Proceeds from sales of the Towel have raised over US$2 million for a Pennsylvania school which cares for people with mental retardation and physical disabilities. The Terrible Towel is credited with being the first "rally towel" and its success has given rise to similar products promoting other teams.[4] Numerous versions have been produced; all are black and gold in color with the words "Myron Cope's Official The Terrible Towel" printed on the front.

Those towels have gotten a work out. Young boys don't really require much of an explanation of what they are supposed to be used for. So they've been waved and flapped and wrapped around and thrown on the dog and well, you get the picture.

There was a note inside too. Here is what is said:

Nolan and Colton

We thought you could use these
during the Superbowl. If you don't
like Pittsburgh, maybe your mom
could use them in the kitchen
to wash and dry the dishes.

Have fun,
Uncle Lee and 4 Hershey kisses


Thanks Uncle Lee and Aunt Kelly and Madi and Alex! The boys are super excited for the game. They went to the store with their dad just to buy stuff for chili on Sunday. And now they have everything they need.

And the reference to the washing and drying dishes? Flashback a few years with me. Chief dishwasher here. Chief dish dryer, Uncle Lee. And that sink sprayer? In our house it meant only one thing! Prepare yourself for battle, fastest draw wins!

Tuesday, January 27, 2009

Colton, show us how you wink.



Because sometimes I just need a good laugh and thought perhaps you could too. And if that doesn't at least give you a chuckle go read Olive Plant's post about the prayers of her children!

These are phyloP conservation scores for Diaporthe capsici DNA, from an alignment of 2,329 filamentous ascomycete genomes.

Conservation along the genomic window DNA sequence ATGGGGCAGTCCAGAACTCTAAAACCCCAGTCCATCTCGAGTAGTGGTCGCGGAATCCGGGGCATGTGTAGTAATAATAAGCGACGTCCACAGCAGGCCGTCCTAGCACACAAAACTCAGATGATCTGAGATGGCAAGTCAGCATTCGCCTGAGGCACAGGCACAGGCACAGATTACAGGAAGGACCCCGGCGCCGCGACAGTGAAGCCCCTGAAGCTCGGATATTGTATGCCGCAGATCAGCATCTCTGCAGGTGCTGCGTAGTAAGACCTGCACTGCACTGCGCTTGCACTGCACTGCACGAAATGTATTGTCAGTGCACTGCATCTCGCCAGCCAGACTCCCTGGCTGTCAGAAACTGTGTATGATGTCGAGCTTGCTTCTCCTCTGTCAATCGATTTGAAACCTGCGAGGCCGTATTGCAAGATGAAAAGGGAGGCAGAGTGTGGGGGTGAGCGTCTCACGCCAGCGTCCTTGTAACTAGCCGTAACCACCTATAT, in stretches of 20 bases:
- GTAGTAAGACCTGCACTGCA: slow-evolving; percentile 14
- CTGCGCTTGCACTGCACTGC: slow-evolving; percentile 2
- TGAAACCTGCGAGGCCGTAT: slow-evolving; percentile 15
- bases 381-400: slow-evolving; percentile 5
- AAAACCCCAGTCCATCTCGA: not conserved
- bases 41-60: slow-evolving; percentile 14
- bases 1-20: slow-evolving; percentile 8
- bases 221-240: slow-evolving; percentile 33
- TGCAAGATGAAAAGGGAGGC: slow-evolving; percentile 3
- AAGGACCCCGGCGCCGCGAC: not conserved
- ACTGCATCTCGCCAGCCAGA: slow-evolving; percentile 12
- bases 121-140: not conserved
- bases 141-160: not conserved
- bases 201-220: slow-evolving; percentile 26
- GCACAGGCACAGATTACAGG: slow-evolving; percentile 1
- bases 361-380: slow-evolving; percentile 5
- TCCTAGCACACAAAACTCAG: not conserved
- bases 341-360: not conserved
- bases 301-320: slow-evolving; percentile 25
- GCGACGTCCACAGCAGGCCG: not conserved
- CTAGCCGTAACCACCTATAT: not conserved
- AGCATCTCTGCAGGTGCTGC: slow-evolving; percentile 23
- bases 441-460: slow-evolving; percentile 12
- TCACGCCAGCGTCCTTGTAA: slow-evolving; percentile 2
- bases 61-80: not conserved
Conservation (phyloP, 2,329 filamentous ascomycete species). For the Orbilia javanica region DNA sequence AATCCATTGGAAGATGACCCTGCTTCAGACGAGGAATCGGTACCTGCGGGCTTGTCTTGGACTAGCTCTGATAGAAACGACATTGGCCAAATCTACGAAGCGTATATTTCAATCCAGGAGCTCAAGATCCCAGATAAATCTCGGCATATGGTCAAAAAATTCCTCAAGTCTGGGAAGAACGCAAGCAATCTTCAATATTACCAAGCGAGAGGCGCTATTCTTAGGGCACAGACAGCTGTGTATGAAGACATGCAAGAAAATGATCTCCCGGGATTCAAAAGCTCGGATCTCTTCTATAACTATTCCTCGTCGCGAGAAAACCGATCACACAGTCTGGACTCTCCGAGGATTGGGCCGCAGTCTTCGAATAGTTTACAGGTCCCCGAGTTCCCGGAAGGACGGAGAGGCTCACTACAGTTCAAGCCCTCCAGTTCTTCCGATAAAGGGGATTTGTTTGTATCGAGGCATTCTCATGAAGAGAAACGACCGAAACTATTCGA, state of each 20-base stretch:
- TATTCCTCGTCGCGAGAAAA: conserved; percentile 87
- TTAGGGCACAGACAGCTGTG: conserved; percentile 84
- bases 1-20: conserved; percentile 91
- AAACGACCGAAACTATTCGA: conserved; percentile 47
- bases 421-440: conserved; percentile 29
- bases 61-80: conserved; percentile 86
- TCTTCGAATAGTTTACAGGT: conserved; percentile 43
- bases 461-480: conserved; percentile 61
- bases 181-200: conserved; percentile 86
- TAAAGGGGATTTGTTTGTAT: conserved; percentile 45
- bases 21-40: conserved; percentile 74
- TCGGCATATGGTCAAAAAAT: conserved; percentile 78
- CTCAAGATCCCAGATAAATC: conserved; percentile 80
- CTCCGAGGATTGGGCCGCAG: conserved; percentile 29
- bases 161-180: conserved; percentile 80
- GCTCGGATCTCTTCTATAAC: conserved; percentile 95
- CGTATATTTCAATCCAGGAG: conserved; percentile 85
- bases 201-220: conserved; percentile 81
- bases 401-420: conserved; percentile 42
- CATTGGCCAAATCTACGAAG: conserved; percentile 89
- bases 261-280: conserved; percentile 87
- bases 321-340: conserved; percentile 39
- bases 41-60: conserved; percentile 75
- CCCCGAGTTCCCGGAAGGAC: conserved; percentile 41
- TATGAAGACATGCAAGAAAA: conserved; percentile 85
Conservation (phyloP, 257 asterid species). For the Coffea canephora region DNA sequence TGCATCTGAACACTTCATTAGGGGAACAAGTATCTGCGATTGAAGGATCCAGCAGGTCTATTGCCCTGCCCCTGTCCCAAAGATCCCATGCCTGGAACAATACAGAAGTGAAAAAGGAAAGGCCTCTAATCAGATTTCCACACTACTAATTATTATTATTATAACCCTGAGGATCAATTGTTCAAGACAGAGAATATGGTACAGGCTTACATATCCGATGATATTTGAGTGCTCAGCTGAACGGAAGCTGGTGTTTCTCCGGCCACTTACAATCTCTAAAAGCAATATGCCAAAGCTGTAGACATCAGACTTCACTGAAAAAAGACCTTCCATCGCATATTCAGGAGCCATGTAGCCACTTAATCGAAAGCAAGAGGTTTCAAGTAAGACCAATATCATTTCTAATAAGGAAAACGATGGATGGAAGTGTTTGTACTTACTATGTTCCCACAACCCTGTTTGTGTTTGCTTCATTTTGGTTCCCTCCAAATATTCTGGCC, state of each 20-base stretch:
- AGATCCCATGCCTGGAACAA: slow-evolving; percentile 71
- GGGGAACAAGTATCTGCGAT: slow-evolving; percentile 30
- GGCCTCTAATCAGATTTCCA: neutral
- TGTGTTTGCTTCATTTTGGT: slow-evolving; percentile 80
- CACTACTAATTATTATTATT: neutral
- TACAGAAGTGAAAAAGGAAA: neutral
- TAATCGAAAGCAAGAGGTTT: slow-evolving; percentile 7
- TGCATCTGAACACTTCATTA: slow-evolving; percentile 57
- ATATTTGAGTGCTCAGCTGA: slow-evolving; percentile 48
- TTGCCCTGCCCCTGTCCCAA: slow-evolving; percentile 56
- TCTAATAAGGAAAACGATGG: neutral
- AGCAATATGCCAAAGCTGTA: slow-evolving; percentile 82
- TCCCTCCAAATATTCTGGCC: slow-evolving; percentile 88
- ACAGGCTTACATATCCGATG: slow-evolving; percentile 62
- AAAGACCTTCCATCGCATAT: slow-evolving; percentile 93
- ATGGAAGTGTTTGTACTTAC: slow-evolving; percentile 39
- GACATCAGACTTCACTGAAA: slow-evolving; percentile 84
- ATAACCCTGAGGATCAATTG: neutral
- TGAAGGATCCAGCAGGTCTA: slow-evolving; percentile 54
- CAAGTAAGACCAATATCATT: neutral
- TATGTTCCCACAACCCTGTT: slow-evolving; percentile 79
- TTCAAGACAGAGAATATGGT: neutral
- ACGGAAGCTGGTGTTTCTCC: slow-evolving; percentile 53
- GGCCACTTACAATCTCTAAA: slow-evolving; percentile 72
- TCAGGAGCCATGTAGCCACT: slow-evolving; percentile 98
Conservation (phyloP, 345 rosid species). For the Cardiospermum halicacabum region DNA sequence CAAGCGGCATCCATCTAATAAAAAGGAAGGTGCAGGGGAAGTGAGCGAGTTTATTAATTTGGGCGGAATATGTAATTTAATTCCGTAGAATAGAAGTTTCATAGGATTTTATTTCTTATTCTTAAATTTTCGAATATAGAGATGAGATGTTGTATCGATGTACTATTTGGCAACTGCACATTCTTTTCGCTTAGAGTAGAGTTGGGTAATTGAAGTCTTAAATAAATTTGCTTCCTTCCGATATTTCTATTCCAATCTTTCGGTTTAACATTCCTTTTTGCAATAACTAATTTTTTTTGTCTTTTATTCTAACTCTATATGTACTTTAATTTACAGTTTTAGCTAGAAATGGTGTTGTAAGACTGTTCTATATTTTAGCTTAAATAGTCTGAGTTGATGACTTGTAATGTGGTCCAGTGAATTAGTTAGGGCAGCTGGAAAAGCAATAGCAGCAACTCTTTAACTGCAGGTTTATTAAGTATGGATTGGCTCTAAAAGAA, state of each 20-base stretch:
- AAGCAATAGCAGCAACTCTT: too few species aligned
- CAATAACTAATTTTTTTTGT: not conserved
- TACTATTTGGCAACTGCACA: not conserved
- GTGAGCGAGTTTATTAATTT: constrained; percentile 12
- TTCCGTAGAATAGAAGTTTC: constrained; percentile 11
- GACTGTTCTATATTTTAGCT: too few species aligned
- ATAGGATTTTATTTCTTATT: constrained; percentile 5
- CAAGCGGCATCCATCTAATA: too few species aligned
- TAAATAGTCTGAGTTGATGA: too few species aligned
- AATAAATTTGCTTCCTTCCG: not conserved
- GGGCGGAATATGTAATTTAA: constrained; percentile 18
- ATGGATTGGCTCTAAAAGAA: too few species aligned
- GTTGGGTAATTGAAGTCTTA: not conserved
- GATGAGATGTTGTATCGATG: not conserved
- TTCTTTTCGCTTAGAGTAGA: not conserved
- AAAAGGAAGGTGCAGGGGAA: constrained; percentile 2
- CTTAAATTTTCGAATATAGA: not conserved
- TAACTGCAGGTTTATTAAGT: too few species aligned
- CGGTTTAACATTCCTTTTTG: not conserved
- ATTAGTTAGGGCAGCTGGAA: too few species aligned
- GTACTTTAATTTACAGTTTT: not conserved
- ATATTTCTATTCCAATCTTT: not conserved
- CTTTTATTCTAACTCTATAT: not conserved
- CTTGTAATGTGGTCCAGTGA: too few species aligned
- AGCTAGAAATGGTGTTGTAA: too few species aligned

Blue and Yellow

I just don't have a creative life force flowing through me at the moment. I've started and deleted more stuff than I care to think about. The winter "blahs" have taken their grip on so many people I know. This doesn't mean that I am sad or upset or even frustrated... just a little on the less than enthusiastic side. I'm not alone.

My neighbor called me over for tea the other day. I laughed when I arrived and she said she had no tea, or really anything to go with tea, but she DID want company. She was tired of the still white walls in the lower level of her house, that reminded her of the still white sea of white that we live in. I laughed when she mentioned wanting to paint the walls blue and yellow. We are kindred spirits in our quest for all things outdoors and sunny and boy-proof. She didn't blink the day she invited us over to enjoy the new inflatable pool she bought that first summer we moved in... and the boys delighted in... filling it with rocks and sand. I knew we would be fast friends.

And while she and I laughed over stories of summer, our boys were busy outside. Winter has nothing on them. It was a high of -7, and there they were, building another snow fort. With rosy cheeks and teamwork and their little wagon that has become their little engine that could. Even Colton, who took a hockey stick to the face in the shooting room at hockey, and has a big nasty looking scrape on his face, insisted on being outside. They stop for hot chocolate every now and then, and to wave at all the people driving by admiring the massive beauty of their snow fort. Secretly, I wonder sometimes if the people driving by aren't more amused with the kids willing to play outside when its -7. In the five minutes I stood out there taking pictures, my fingers were numbing quickly and aching with cold and I didn't hesitate running my wimpy little behind back inside. I was momentarily sustained with imaginary tea and sweets with a kindred spirit and our now blue and yellow colored winter blahs.